Overview Of Valuetype In C#

What Happened when we declare a variable in C#?

When we declare a variable in a C# application, it allocates some memory in the RAM. This memory has three things,

  • Name of the variable
  • Data type of the variable
  • Value of the variable.
    ex: Int i=10;

Here, in this example, i is the name of the variable; int is the Data type of the variable; and the value is 10.

We need a memory space (Location) to save this information. While allocating the space in C#, there are two types of memory allocation: stack memory and heap memory. 

Stack Memory

Value types are stored in Stack Memory. A Stack follows only one end of operations, i.e.,  Topend. In Stack, it will follow LIFO (Last In First Out) logic here, so the insertion and removal happen from one end only, i.e., Topend

Memory allocation and de-allocation are done using LIFO (Last In First Out) logic. 

Heap Memory: When we save something in Heap, it does not follow any approaches like FIFO or LIFO. It follows its own Random Approach.


Now, we will discuss the Value types and Reference types in C#.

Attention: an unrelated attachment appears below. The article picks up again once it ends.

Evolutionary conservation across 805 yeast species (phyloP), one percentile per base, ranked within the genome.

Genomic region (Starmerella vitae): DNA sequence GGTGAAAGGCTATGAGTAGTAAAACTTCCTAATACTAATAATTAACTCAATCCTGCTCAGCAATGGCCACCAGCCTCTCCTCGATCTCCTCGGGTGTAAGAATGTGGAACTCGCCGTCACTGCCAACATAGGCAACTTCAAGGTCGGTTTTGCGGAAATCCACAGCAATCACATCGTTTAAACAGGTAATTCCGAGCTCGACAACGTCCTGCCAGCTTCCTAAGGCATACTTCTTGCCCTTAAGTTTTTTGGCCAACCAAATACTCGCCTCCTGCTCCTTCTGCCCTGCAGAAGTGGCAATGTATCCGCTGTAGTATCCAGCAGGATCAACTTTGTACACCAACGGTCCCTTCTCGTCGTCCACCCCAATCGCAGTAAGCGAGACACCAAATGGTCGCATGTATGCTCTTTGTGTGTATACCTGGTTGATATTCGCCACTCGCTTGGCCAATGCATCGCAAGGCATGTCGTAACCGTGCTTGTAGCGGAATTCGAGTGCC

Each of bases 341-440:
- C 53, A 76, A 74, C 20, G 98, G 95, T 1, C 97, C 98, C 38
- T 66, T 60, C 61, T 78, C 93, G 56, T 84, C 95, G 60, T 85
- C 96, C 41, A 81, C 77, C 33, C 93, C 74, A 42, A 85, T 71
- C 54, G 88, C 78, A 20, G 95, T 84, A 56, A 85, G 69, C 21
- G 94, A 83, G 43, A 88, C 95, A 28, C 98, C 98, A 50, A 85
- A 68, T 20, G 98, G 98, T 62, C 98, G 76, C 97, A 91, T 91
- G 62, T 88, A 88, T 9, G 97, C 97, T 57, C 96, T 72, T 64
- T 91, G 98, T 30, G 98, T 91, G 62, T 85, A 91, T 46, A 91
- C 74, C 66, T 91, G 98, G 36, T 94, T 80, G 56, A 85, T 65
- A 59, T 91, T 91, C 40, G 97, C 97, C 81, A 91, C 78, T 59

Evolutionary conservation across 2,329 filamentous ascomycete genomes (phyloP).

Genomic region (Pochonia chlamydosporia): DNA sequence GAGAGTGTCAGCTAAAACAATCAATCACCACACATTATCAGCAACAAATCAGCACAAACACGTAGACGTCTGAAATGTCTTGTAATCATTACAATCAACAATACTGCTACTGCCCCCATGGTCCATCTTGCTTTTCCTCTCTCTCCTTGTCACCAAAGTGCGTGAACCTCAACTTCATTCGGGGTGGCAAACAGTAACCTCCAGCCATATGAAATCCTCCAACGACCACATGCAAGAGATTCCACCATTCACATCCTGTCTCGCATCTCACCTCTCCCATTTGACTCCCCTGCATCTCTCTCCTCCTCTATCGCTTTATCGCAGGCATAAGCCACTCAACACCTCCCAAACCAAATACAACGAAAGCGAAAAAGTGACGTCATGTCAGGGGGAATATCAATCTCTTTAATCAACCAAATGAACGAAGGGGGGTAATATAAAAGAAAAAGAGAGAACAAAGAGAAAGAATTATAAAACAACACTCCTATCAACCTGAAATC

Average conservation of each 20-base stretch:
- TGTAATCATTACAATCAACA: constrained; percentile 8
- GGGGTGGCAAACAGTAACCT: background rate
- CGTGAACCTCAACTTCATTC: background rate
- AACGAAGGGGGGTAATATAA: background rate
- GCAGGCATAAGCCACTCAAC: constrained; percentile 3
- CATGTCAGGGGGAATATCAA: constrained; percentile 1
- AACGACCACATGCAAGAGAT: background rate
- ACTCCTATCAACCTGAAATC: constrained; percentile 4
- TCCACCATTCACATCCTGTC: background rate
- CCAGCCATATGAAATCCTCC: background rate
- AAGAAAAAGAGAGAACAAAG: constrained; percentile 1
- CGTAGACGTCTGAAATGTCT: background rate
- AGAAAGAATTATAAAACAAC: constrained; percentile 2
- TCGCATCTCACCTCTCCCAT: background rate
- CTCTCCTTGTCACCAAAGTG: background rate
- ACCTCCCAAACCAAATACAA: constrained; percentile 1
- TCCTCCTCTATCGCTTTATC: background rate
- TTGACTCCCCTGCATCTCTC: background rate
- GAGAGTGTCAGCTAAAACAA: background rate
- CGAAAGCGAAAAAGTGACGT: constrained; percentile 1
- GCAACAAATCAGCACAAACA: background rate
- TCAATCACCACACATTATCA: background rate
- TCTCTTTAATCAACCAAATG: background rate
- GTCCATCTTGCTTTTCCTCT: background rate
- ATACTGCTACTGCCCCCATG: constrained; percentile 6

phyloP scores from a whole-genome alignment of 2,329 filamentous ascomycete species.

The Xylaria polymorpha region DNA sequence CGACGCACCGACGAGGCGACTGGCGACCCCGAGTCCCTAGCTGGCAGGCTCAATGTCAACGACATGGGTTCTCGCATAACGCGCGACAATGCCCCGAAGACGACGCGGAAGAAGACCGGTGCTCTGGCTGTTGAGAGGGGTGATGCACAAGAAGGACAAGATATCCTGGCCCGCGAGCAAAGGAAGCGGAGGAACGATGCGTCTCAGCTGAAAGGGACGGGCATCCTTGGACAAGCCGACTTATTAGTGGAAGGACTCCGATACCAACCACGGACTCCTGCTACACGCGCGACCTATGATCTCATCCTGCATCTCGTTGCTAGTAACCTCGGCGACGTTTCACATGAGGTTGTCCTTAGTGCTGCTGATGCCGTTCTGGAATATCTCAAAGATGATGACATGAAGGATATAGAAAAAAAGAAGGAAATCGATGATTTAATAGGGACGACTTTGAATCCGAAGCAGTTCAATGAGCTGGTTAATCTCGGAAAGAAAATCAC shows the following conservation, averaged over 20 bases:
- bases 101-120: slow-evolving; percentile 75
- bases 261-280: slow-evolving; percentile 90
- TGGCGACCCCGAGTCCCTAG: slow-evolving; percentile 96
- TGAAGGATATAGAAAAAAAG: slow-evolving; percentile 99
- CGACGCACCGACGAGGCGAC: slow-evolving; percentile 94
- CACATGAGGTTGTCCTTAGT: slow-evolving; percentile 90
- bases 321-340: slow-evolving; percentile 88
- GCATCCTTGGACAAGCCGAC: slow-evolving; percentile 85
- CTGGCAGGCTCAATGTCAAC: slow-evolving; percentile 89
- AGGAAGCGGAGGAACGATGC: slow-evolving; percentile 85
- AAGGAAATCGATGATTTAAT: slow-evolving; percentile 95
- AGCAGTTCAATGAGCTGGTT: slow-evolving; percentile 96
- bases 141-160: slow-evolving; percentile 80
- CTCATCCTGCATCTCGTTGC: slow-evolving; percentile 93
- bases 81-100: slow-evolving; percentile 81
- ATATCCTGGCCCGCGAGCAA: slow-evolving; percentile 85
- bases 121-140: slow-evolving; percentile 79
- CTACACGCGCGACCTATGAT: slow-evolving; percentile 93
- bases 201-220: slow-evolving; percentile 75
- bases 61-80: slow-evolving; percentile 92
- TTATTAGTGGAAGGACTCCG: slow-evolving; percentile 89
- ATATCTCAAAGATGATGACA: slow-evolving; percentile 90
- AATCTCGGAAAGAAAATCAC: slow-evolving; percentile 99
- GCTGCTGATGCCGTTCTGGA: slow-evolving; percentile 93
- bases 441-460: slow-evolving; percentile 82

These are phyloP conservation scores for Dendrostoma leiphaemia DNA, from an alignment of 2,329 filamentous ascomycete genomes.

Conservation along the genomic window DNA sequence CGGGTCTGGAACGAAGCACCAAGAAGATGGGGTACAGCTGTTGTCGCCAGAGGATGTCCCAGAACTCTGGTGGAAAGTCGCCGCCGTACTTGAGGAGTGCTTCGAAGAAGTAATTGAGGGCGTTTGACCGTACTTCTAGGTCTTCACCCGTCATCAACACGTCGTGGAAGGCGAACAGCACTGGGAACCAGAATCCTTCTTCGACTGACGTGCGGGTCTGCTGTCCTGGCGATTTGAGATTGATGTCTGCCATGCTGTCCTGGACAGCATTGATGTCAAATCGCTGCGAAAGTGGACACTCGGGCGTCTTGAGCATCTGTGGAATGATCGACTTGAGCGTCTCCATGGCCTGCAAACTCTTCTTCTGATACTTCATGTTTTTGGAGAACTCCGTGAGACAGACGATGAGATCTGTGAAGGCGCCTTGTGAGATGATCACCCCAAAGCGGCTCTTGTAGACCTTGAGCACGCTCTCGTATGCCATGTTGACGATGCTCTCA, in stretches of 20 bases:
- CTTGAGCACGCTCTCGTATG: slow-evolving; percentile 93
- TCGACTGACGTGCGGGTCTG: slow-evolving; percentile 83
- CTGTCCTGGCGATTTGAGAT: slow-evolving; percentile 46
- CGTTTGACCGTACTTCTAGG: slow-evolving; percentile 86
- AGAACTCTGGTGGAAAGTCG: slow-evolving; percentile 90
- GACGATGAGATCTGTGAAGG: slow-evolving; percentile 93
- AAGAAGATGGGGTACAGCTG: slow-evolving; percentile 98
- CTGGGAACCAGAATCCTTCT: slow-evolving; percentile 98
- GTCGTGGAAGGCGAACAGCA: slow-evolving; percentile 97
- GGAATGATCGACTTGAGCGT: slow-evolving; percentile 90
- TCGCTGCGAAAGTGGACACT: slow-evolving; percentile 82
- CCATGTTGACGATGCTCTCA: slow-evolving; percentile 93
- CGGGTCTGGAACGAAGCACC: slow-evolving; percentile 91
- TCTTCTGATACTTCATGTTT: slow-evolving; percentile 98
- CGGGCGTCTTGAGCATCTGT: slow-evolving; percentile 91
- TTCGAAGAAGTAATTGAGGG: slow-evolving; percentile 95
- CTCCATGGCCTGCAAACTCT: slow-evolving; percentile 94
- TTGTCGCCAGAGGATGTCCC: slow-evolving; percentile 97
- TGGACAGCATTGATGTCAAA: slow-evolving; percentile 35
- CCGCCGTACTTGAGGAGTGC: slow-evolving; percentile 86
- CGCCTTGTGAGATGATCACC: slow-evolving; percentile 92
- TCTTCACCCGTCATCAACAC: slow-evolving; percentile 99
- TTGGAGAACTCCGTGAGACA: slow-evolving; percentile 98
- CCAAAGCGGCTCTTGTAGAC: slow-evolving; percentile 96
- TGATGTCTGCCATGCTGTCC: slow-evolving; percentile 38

By these two storage locations, we have 2 datatypes -

  1. Value Type
  2. Reference Type

Value types

Value type variables are stored in Stack Memory and thus called as Stack-based memory locations. The examples of Value types are - int, structs  and enums etc.

  • Structs and Enums are user-defined value types.
  • Value types are derived from System.ValueType which itself is derived from System.Object type.
  • Value type cannot inherit from other value type or reference type but can inherit from Interfaces.
  • Value types are sealed, i.e., no other type can inherit from them.
  • In value type data is stored Directly and we can call directly

Reference Type

Reference Type variables are stored in Heap Memory and thus, are known as Heap-based memory locations.


string, object, class etc.

We can't call Reference type variables directly. Instead of that, we call it by its address, as shown below.

  1. Employee emp = new Employee(); 

Using this object reference, we call its name; that means it will be called by the address of a particular variable.

  1. emp.Name="Khadar";   

So, Reference types are called by address, not by value.